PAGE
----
The cost of health care in the United States is far more than in other similar countries around the world. This endless price inflation is straining peoples' budget to the breaking point. There are heartrending stories of families being driven to homelessness due to the overwhelming cost of medical care. Does anyone think this is the best way to run a health care system?
Right now, we have a strange system for health care. Nearly everyone gets their health care through their employer, in the form of health insurance. This is a relic of the time during World War II when companies couldn't increase wages because of government controls, so they added benefits instead.
You can have health insurance but still not have health care. We've all heard the stories of people being denied coverage by their insurer, even though they've been paying their premiums faithfully. It's time to have insurance only for the sort of things it's designed for, namely catastrophic events that are rare but if they happen are beyond anyone's ability to pay.
We must end the system of employer-provided health coverage, and let consumers make choices about how to purchase medical care. When they do, they will move away from having health insurance coverage for every doctor visit, and only buy insurance for catastrophic illnesses. For simpler procedures, like getting treated for a cough, there will be a shift in the marketplace as medical providers adjust and start providing easy to use clinical services.
When consumers can shop around, that will generate a huge amount of innovation and entrepreneurial spirit in the health care sector, which makes up 14% of our economy, and drive economic growth for years to come. As health providers and insurers compete for customers, quality will improve and costs will decrease. Lower health costs will help shore up the financial outlook of our entitlement spending, which largely consists of health-related programs like Medicare and Social Security. And saving money there will save us interest on the national debt, and free up money for other priorities, like paid family leave and child care, climate change reduction, and much more. This is a win-win-win-win scenario.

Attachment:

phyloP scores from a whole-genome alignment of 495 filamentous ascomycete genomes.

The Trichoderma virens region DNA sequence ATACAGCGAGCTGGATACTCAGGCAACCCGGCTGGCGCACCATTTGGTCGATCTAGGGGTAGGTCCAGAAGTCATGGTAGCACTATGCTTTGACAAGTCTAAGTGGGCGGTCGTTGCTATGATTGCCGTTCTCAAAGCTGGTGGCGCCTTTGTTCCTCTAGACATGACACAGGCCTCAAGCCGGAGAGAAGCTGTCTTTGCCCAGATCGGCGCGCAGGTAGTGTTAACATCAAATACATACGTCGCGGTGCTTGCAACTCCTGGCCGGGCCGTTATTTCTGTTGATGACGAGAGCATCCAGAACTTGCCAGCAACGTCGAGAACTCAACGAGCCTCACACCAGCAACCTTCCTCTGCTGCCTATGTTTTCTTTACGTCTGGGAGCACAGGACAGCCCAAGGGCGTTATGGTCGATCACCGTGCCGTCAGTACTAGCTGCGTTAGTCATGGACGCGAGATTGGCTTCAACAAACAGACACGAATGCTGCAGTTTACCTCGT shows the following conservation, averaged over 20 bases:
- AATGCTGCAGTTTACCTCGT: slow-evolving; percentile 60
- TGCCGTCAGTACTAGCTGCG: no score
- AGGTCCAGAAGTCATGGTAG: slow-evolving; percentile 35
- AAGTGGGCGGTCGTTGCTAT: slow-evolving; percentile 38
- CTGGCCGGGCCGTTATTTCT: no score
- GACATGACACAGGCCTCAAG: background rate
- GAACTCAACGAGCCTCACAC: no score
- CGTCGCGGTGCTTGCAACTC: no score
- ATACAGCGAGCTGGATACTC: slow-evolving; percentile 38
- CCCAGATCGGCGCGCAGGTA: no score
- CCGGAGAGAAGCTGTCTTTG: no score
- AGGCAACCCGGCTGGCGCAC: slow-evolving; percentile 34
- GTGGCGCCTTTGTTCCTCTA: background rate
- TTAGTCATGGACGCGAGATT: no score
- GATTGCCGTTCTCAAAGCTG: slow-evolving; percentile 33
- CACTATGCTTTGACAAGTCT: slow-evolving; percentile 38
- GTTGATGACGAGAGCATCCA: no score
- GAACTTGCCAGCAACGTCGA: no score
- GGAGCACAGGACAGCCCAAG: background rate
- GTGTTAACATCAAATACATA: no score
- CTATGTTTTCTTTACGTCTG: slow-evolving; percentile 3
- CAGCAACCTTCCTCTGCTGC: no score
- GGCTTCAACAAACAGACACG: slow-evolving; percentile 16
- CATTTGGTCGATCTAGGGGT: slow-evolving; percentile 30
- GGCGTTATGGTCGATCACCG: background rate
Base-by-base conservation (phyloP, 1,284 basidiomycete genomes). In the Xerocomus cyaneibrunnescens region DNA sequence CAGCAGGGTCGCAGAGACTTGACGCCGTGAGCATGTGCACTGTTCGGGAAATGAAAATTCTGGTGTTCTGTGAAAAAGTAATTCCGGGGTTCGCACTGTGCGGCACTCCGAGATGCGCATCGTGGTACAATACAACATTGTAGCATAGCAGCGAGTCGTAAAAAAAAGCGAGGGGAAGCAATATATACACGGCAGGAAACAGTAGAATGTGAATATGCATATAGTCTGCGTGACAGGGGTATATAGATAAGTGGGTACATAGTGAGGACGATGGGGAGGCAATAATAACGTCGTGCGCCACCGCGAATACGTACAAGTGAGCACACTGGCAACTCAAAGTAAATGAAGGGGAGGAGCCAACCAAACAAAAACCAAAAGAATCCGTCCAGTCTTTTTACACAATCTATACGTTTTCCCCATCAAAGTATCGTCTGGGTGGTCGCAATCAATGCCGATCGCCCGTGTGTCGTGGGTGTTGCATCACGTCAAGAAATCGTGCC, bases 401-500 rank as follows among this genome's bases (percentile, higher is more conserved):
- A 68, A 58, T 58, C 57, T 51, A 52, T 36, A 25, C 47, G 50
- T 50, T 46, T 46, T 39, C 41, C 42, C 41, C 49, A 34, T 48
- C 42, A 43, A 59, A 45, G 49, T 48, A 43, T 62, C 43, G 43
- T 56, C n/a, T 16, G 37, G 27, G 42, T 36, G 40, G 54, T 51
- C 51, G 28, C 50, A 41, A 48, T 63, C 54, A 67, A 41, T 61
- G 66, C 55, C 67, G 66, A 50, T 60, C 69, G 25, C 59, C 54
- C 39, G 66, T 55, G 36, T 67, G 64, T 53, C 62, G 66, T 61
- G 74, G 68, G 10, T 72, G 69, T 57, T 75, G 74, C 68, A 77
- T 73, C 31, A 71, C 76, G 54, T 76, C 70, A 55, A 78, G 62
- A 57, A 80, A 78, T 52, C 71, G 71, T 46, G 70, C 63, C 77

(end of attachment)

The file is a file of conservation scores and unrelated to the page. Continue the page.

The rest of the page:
Similar ideas were introduced during the health care debates in 1994 and 2010, but they got drowned out among all the partisan bickering, so this idea isn't completely new. But it would be different than the way we're doing things now. Rome wasn't built in a day, and I am ready to work to convince people that this is the right solution. I'll be discussing it a lot as I travel around the 10th district, so voters will be able to hear more about it. My slogan is, "Let's Get Things Done," and I am sure this is a way out of our expensive health care mess.
The price of prescription drugs is obscene, especially since it most often affects those who are the most vulnerable. I support the recent law allowing the government to negotiate prices with drug companies for now. But I believe the long term solution is to address our drug patent laws and stop allowing companies to close off generics and other types of competition. We can reward innovation but still make sure we have a competitive marketplace that keeps prices low.
I am a loyal and proud Democrat. I applaud my Democratic colleagues who have kept the problem of health care expenses in the public eye. I support them if they want to write a bill and put their ideas down on paper. I pledge to vote for a rule to bring such a bill to the floor of the House for a debate. That sort of process is called "regular order," and that's how a legislative body is supposed to work, with a free and open debate about ideas. It's the general way of doing business that I will advocate for if I am a member of the House.
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